I was just visiting Gloaming Gap for the summer and only beginning to get my bearings. I’d done that thing that people do when they want to meet people — at least the way I’d been raised, churches were safer than bars. And there I sat, my first Sunday in town, looking around the nearly empty room and wondering what denomination I’d wandered into.
She was there, alone in the third pew back on the far right side. Approximately my age from the looks of it, skirt to her ankles with a peasant shirt, her tawny hair was tied in a complimentary cerise scarf – the color of her aura. This was the brightest aura I’d ever seen.
The woman spent the entire service scribbling furiously in a notebook. I was fairly certain that the sermon I was hearing was not worthy of such note-taking and watching her fervor was fascinating.
After the service was over, she caught me slipping out of the church. She stood just an inch or two taller than me, about 5’7”? She was not thin, but not by any means overweight, and as she took my hand, her emerald eyes were clearly searching me over for something that she apparently found.
She nodded in approval and without a word walked away, leaving me holding the scribbled pages from the service, her aura lingering slightly, as if studying my own in the same way as she had scrutinized me.
For the next four days, I carried those sheets with me everywhere. Those sheets changed my life. They confused me, they astounded me, they made me realize why I was here. But if I showed them to you, they’d be nothing more than the gibberish they were to me when I first opened them.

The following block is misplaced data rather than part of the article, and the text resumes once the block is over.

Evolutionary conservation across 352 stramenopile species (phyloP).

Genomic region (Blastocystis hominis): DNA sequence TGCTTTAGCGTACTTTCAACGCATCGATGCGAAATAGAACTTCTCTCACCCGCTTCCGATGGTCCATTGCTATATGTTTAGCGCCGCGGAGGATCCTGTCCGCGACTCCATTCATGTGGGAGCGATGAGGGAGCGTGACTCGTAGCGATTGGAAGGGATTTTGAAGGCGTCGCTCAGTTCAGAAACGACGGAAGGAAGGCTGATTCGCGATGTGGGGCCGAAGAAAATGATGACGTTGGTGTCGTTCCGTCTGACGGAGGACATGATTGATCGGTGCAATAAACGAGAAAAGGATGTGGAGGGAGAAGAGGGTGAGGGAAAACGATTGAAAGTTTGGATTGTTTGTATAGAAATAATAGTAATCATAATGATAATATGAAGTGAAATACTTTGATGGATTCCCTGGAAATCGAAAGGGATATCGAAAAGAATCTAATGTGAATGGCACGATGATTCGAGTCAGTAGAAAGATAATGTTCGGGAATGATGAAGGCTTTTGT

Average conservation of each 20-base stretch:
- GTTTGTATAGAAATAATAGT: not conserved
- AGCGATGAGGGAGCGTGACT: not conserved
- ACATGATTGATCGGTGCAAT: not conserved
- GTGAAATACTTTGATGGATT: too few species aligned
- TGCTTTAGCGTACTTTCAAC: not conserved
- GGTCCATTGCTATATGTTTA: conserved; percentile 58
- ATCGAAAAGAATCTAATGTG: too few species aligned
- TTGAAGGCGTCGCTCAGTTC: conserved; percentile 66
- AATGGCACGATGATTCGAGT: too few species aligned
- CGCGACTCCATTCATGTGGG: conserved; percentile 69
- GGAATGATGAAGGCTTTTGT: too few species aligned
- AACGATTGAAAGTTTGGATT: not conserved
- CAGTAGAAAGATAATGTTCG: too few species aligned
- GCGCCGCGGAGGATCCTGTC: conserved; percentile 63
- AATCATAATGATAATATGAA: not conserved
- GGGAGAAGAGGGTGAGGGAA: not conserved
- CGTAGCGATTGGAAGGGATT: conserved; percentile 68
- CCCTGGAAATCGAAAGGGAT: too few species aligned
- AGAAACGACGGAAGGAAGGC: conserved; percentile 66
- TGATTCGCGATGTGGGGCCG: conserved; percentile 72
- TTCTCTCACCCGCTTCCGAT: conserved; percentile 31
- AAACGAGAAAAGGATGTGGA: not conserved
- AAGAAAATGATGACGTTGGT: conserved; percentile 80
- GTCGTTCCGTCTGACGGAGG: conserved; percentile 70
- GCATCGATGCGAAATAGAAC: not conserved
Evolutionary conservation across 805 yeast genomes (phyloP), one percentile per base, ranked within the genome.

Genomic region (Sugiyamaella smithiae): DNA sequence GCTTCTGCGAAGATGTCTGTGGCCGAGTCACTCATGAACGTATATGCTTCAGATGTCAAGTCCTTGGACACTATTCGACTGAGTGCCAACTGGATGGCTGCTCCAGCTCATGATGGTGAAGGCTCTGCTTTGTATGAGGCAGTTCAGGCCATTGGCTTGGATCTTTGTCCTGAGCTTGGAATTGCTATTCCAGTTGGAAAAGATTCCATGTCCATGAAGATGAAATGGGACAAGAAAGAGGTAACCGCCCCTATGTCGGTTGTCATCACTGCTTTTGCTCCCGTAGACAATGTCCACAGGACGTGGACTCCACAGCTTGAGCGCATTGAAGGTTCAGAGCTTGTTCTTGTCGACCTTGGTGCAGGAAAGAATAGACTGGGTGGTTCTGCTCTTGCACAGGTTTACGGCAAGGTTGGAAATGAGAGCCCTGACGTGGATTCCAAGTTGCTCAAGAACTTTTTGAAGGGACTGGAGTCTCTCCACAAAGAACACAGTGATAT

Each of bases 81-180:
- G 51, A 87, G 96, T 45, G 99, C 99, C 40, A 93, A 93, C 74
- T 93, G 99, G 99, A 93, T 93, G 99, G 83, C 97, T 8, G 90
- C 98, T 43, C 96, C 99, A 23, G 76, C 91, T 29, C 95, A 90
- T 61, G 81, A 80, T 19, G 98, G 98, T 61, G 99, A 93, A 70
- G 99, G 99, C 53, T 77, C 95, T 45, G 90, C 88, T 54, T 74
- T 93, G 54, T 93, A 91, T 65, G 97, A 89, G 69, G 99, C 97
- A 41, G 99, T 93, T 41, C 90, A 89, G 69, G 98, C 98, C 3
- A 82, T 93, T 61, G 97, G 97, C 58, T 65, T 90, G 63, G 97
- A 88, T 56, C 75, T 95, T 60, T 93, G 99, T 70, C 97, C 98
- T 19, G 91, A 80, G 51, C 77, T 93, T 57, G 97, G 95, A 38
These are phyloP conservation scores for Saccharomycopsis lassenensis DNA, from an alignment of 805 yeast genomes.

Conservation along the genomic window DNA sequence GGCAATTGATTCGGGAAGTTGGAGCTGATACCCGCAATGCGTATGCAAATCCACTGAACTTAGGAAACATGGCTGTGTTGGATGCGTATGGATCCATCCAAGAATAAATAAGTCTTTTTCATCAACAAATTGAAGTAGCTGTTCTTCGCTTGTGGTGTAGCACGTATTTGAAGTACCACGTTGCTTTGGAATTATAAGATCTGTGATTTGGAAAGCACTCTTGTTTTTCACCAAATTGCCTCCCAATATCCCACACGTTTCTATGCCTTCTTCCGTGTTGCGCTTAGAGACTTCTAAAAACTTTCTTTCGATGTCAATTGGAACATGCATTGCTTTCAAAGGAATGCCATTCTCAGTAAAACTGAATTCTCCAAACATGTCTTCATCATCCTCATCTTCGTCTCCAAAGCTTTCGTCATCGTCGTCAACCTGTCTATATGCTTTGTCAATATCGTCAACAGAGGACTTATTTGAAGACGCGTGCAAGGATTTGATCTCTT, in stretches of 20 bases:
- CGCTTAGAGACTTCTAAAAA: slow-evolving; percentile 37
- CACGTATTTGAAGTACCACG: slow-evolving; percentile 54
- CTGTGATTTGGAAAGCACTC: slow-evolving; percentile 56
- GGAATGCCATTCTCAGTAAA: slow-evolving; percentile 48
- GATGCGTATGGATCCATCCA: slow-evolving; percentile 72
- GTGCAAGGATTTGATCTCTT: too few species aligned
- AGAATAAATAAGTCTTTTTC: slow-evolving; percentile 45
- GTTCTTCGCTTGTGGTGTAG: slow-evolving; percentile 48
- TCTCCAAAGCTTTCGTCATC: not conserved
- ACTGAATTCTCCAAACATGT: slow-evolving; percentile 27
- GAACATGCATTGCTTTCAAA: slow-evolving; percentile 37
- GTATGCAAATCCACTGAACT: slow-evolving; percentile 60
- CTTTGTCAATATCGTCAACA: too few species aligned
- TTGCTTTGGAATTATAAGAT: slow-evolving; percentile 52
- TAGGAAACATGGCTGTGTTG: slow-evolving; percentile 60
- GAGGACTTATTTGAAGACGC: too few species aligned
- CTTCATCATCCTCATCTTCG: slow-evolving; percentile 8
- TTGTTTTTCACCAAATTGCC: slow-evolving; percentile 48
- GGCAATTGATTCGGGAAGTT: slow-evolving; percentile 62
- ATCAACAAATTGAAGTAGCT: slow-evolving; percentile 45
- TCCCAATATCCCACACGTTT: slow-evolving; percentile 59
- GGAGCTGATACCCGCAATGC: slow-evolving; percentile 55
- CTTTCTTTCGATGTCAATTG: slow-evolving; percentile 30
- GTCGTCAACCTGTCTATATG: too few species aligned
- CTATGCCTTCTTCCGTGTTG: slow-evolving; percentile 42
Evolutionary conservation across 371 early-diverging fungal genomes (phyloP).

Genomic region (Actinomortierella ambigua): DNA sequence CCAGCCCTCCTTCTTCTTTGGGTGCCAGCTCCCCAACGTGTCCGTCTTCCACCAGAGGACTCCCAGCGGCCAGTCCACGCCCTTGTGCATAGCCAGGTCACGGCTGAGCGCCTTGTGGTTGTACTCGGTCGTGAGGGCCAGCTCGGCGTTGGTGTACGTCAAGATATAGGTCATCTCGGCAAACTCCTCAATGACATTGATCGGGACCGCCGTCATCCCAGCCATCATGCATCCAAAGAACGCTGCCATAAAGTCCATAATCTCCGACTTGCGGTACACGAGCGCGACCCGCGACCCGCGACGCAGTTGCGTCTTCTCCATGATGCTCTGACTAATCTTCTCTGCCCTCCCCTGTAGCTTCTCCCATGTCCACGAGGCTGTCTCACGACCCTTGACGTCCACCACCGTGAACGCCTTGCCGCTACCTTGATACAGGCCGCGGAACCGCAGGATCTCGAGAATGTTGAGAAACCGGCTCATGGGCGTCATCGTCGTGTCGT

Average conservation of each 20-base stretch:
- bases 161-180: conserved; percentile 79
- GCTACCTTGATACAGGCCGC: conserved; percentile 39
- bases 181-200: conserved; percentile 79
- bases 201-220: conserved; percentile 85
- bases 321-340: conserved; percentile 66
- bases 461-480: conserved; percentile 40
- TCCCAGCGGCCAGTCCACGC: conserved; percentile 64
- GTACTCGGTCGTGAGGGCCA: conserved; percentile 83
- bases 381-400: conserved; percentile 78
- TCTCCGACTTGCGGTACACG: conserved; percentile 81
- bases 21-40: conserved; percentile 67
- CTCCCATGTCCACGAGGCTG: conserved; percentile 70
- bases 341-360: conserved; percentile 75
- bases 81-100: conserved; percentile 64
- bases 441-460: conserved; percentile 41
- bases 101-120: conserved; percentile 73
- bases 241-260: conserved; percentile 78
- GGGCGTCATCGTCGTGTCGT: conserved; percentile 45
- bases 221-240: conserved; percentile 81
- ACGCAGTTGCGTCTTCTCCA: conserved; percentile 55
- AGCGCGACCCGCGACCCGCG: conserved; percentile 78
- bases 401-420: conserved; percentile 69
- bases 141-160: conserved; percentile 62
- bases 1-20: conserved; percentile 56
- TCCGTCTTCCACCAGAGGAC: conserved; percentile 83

I tried for days to decipher the squiggles and lines, things not even recognizable as actual words. And in the middle of it all, one random string of words: “Upside-Down Virgin Slutty Mary Skinny Soy Cappuccino on the Rocks – To Go. Try the decaf.”
When I realized I didn’t understand something that felt crucial to the direction of my summer, I decided I had to find her again. I couldn’t. It was like she’d ceased to exist. No one seemed to know who she was. Every query was met with only blank stares and apologetic smiles.
“You don’t know her name?” they’d ask.
“She didn’t give it to me. Only this.” I’d show them the gibberish and they’d shake their heads.
“Sorry, Lovey. Can’t help you.”
“Okay, thanks anyway.”
My morning routine began to include sitting at the back table at Crystal’s Coffee Shop and watching the locals filter in and out, hoping to catch a glimpse of her. I’d been here a week and I was obsessed. I realized it was more than just the cryptic message which she’d gone out of her way to give me. It was she herself. I had to find her, and not just for the explanation.
And then it dawned on me. I could always try to order this… beverage? My stomach churned at the thought of what a strange concoction like this would taste like, but I was desperate.
I wandered casually to the counter and waited for the barista to notice me.
The name tag said “Bella” followed by a fanged smiley and a stake through a heart. I’d have guessed she looked to be in her early twenties. She leaned against the counter with her back to me, hunched over her phone texting like a fiend. I cleared my throat.
“What can I get you?” she snapped to attention looking almost ashamed.
I faltered, suddenly worried that this young girl would think I was completely insane. “I’d like… an… Upside-Down Virgin Slutty Mary Skinny Soy Cappuccino on the Rocks – To Go… Uh… Half-caf? Wait… no… Decaf, I guess?”